After winning a contract to manage the payroll for 12,000 employees of Motorola in China, Australian company Aurion Corporation believes it is set for a rapid expansion of its operations in China and South-East Asia. Recently appointed CEO Bruce Ford and executive director Silvano Basso are on a tour of the region and will hold meetings in China, Singapore, Malaysia and Hong Kong. "We are hopeful these talks will result in a doubling of sales to the region in the near future," noted Aurion's chairman Ian McMillan.
The Commonwealth Government's Health Insurance Commission has opened an e-Health Technology Centre in the ACT to test emerging online technologies and business solutions for the health community. The centre aims to replicate all manner of technology platforms like to be found in doctors's rooms around the country, ranging from 386-based PCs to other running current generation Intel processors, a spokesman claimed. "Examples of applications undergoing development and testing at the e-Health Technology Centre include software that will enable secure access to the Australian Organ Donor Register online to help authorised medical personnel to quickly identify and act on donor wishes," the spokesman explained. The centre is also testing software that will enable GPs to send patient referrals to specialists electronically using Public Key Infrastructure to ensure the safety and security of patient information.
In the US, Nike has acknowledged that installation problems involving a new set of supply chain management applications will affect the company's third quarter profit. It is understood the applications in question were provided by Texan company i2 Technologies, although representatives of i2 told the IDG News Service that its software accounted for only about 10 per cent of a $US400 million ERP project being undertaken at Nike.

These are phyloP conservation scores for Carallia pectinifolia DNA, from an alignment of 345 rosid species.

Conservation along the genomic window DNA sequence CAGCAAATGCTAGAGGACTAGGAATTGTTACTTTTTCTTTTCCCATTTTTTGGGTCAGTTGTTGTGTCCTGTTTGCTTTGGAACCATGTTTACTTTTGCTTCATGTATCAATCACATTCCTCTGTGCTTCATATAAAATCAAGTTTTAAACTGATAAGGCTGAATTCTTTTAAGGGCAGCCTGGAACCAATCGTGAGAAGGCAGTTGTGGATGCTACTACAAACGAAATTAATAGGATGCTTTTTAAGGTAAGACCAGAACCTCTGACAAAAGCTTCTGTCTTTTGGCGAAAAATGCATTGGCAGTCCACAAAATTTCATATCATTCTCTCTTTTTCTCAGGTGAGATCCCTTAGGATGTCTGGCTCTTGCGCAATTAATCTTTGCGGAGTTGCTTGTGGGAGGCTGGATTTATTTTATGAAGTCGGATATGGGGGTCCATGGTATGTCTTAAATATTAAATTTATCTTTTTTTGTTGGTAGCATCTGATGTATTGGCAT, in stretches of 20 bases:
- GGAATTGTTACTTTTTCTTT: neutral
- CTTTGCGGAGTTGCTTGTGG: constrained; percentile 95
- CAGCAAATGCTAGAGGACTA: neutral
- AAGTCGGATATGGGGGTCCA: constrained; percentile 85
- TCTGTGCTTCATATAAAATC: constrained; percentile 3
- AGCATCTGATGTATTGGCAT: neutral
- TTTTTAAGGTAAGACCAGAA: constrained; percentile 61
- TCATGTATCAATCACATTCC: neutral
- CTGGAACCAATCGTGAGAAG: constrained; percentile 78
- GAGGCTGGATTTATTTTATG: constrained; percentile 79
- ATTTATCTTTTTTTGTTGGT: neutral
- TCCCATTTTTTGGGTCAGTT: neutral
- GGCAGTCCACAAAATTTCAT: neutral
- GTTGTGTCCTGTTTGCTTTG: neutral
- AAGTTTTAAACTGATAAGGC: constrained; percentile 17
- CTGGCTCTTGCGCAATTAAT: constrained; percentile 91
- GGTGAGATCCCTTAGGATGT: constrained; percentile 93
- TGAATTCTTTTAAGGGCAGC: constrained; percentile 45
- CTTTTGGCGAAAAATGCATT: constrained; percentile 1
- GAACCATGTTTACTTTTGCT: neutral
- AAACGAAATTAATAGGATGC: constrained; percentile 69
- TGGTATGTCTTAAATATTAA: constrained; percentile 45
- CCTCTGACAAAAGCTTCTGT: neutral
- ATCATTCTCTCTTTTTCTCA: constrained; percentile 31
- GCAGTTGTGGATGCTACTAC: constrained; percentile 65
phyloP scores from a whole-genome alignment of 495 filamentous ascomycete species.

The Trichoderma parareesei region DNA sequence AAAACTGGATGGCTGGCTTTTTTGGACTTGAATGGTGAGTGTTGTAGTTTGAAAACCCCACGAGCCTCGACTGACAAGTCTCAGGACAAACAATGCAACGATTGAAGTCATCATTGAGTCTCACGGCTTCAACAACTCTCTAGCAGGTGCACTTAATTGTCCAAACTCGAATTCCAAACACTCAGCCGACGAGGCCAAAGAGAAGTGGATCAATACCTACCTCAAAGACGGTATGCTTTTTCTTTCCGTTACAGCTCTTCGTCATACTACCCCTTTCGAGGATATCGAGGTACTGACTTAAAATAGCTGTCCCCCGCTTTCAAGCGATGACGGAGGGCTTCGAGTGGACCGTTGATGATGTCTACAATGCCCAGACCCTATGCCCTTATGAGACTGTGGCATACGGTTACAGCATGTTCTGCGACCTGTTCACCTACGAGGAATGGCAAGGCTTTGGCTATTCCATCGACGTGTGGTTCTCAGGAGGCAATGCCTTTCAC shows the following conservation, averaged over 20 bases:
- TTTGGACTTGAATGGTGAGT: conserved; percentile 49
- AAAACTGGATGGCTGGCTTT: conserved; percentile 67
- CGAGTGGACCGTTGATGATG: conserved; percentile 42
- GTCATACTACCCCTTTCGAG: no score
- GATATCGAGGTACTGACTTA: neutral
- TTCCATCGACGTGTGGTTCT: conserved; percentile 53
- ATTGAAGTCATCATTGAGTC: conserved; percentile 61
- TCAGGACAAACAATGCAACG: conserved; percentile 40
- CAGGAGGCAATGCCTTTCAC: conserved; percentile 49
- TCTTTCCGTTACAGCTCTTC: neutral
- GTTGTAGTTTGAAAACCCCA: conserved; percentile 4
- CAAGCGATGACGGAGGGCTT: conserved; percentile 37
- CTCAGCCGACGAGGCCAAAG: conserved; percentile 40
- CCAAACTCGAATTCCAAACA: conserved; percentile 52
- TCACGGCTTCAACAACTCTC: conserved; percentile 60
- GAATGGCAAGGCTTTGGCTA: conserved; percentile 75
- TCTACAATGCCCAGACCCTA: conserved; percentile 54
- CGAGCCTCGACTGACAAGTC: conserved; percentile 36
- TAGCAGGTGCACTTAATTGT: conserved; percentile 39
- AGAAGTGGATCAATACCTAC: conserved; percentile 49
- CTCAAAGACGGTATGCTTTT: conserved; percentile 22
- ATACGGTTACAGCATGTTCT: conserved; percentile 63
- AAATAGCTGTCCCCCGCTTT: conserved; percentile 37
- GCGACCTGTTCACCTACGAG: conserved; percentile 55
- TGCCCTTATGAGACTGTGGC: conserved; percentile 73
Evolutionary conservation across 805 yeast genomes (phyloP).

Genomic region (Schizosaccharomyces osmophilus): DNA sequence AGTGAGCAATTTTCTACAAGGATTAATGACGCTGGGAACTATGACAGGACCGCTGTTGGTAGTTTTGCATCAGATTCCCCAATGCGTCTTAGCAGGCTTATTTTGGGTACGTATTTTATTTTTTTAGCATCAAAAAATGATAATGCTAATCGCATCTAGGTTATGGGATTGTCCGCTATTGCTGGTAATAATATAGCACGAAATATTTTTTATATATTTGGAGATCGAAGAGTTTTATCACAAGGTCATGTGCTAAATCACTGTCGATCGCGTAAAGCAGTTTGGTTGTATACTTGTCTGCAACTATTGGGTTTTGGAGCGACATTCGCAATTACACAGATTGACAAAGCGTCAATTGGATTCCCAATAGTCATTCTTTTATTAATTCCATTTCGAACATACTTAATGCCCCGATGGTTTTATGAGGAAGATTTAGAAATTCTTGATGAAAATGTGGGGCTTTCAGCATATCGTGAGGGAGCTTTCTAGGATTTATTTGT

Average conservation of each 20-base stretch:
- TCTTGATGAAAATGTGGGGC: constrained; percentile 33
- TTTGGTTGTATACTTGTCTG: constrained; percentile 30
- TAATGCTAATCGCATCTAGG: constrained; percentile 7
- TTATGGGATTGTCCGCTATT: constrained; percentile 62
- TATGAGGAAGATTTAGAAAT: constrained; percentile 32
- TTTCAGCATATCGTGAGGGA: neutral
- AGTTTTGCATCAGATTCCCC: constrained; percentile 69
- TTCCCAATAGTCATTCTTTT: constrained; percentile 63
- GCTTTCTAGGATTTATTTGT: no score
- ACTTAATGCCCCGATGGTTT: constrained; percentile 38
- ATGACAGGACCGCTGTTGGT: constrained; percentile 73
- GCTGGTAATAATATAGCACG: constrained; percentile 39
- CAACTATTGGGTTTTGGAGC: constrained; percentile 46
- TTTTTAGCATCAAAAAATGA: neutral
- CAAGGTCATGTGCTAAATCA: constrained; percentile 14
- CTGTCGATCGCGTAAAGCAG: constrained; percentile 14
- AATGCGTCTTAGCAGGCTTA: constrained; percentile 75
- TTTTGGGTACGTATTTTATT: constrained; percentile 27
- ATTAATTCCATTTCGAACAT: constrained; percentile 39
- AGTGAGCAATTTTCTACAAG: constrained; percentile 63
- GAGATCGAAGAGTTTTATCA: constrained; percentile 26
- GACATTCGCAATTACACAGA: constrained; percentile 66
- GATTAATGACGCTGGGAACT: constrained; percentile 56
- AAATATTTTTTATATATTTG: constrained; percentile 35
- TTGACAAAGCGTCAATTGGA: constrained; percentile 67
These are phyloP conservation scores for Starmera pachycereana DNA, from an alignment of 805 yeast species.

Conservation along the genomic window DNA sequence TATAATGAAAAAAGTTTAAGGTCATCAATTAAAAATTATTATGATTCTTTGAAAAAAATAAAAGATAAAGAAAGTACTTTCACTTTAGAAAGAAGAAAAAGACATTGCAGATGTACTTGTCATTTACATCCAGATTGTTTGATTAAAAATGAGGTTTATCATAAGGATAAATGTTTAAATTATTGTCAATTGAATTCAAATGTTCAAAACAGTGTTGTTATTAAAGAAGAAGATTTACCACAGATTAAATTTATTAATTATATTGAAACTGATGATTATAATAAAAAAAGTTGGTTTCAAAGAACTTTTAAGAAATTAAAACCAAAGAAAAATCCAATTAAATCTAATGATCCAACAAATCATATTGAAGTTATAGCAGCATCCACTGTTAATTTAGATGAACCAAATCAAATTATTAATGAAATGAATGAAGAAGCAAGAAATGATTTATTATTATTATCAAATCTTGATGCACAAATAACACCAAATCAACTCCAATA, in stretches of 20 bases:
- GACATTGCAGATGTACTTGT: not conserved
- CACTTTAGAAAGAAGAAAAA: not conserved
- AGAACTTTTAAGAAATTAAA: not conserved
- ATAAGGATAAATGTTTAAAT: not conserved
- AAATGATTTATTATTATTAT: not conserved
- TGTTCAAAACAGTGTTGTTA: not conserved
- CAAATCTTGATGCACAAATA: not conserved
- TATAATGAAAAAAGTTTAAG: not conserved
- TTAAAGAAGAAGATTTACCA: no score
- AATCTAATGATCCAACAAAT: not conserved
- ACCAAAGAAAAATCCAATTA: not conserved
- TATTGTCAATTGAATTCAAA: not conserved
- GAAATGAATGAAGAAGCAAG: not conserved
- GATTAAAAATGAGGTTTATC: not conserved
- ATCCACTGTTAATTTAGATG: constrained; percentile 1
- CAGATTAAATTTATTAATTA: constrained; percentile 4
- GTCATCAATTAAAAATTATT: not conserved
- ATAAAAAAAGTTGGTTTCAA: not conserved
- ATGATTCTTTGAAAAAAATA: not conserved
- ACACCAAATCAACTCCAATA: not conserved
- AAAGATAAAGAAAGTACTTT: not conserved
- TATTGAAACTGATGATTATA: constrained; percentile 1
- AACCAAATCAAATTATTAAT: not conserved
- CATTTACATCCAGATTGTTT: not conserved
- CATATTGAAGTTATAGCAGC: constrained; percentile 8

Sears Roebuck plans to deploy some 15,000 wireless handheld devices from Symbol Technologies in one of the largest single deals involving devices powered by the Palm operating system. Sears will use the devices to manage inventory, price changes, merchandise pick-ups, receiving and replenishment. Symbol is the only manufacturer currently producing Palm devices equipped with 802.11b wireless LAN modem cards.
Symbol is also featuring at Kmart, which is overhauling its US instore technology with the purchase of $US200 million worth of Internet-enabled cash registers from IBM, and a $US70 million order of handheld computers and wireless LAN devices from Symbol. The Symbol equipment will be used to run price checks and in back-end applications such as receiving, inventory management and label printing.
The US Department of Defence plans to install a 512-processor Linux cluster that is expected to be able to process 478,000 million calculations per second. The machine will be built by IBM and used at the Maui High Performance Computing Centre in Hawaii for applications like environmental research as well as for defence projects. At the heart of the machine will be IBM's eServer x330 thin servers, which each contain two Pentium III processors, linked by clustering software produced by Californian company Myricom.